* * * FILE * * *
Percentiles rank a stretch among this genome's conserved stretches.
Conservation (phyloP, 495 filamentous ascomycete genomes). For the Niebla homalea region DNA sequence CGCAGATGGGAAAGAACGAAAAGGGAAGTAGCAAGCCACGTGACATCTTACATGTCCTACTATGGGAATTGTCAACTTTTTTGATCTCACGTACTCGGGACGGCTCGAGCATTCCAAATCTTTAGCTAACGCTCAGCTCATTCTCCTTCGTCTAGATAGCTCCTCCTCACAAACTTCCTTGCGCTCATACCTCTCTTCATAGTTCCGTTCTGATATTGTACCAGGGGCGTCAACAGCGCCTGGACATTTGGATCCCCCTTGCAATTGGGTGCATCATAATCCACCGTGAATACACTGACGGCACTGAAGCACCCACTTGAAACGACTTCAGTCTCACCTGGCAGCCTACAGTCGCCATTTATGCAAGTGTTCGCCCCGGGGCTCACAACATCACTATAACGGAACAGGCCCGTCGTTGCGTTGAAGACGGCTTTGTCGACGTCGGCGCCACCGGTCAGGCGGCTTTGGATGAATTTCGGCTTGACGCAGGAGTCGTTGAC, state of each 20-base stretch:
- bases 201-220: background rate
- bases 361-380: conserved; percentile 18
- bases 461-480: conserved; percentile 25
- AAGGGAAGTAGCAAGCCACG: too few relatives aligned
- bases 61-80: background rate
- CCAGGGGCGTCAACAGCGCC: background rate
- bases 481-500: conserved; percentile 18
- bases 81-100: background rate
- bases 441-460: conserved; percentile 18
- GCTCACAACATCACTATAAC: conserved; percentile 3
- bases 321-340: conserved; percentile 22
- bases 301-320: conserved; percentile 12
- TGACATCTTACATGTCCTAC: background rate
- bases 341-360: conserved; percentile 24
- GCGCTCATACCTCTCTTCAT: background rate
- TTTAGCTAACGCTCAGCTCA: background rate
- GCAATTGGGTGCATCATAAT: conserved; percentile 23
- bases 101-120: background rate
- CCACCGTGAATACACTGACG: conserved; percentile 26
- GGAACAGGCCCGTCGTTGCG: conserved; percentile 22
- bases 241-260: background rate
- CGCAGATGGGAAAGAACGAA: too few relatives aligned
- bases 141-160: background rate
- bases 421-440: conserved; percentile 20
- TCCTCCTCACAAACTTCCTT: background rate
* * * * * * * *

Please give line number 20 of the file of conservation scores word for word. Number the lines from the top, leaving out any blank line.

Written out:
- bases 101-120: background rate